A little more than two years after SOF Connect, a company of Meridiam investment fund, was awarded the concession of Sofia Airport and pledged to start revamping and extending the facilities in 2023-24, changes are not yet visible. But CEO Jesus Caballero says the project is going according to plan and construction works will begin by the end of this summer.
Bulgaria's biggest airport serviced 3.5 million passengers in the first six months of 2023, up by 35% year on year. However, the figure was still 0.7% below pre-pandemic numbers.
The big renovation of Terminal 2, which is supposed to accommodate the traffic from the older Terminal 1, has to be completed by mid-2026. It includes more than 50 separate projects. Then a new Terminal 3 will be built next to it and the two will be integrated. The entire facility is planned to be completed by 2030. Terminal 1 will be ultimately closed for commercial flights in 2025-26. It will only be used for general aviation and private jets.
The reconstruction of Terminal 2 will be designed by Bulgarian architectural and engineering company IPA. It will partner with 1PAX, a French architectural firm, and with the consultants from EGIS Avia, a global leader in the design and engineering of airports and aviation infrastructure, according to a press release by Sofia Airport.
The concessionaire recently said the airport has the potential to serve 100 new destinations, based on big data analysis. The strategy for connectivity expansion follows three lines. One is the connection with major hubs like Istanbul and Munich to ensure that passengers can reach any point in the world with one transfer. The second line is the development of direct shorter-distance flights (point to point), with the focus being on low-cost airlines. The third one is connected with the expansion of tour operators' charter flight programmes.
Work on a new 20 million levs worth baggage handling system is already under way. A contract has been signed with France's Alstef Group. The current capacity of the system is just 500 pieces of luggage an hour, which could be a bottleneck for the expanded airport. The new system will be able to handle 4,000 pieces per hour. It will also use new technology like electromechanical belts and 3D equipment to speed up the process. The number of check-in desks will increase from 34 to 50, with the new zone expected to be ready in 2024.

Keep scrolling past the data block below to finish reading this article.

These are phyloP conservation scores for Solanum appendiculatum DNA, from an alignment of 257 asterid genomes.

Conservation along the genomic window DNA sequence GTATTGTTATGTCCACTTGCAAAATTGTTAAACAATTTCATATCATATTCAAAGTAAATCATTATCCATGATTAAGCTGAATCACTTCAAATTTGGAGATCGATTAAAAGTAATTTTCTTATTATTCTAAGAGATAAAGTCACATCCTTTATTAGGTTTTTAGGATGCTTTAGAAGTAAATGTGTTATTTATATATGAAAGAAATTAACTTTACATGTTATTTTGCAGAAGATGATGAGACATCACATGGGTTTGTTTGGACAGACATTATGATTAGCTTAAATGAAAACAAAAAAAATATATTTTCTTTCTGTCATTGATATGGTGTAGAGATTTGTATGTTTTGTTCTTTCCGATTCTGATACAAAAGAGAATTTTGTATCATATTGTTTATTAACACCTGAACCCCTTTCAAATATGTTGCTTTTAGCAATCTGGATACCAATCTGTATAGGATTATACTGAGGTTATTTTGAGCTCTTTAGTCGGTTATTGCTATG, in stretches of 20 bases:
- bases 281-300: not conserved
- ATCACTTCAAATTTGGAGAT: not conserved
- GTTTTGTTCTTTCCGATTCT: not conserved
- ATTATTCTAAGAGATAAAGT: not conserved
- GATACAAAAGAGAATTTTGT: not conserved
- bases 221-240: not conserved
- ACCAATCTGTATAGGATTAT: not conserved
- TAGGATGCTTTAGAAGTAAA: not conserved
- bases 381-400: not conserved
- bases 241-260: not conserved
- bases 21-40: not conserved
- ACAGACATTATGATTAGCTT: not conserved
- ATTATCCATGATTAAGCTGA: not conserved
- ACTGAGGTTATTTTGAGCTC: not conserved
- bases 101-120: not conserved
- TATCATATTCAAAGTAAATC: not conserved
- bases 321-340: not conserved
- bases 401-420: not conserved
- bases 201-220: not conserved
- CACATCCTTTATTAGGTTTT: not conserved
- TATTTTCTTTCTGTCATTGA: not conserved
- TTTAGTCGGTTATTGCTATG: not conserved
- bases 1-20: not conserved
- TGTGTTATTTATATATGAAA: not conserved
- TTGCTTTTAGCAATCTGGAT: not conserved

Another bottleneck at present is the security check and passport control area, as the facilities were designed before 9/11 and were not quite adequately adapted for the new requirements. The problem will be solved in stages and in the end the security check will be moved to Terminal 3, where the flows of checked-in passengers from Terminal 2 and Terminal 3 will merge.
A new 2,000 sq. m. commercial area will be built after the passport control points with a walk-through shop and a food court. Last spring Switzerland's Dufry was awarded the management of 13 shops for a period of eight years and a half. The tender for the food court has attracted five offers, with the contract expected to be signed this summer. The toilets will also be renovated.
Three new jet bridges will be purchased to increase boarding capacity, providing flexibility to airlines and convenience to passengers.
In late May the concessionaire received offers for the rehabilitation of the multistorey parking facility in front on Terminal 2. The project costs more than 10 million euro. Before work on it can begin, a new place has to be found for the 800 or so cars that currently park there. Therefore SOF Connect has decided to begin with the construction of three permanent outdoor car parks with more than 1,100 spaces. The contract valued at 4 million euro has been awarded to local construction company Glavbolgarstroy.
Taxi service at the airport is now provided by Yellow, which replaced OK Supertrans at the end of June. As from 2025 the company will have to operate at least 5% of the rides with electric cars. The share will rise to 10% a year later.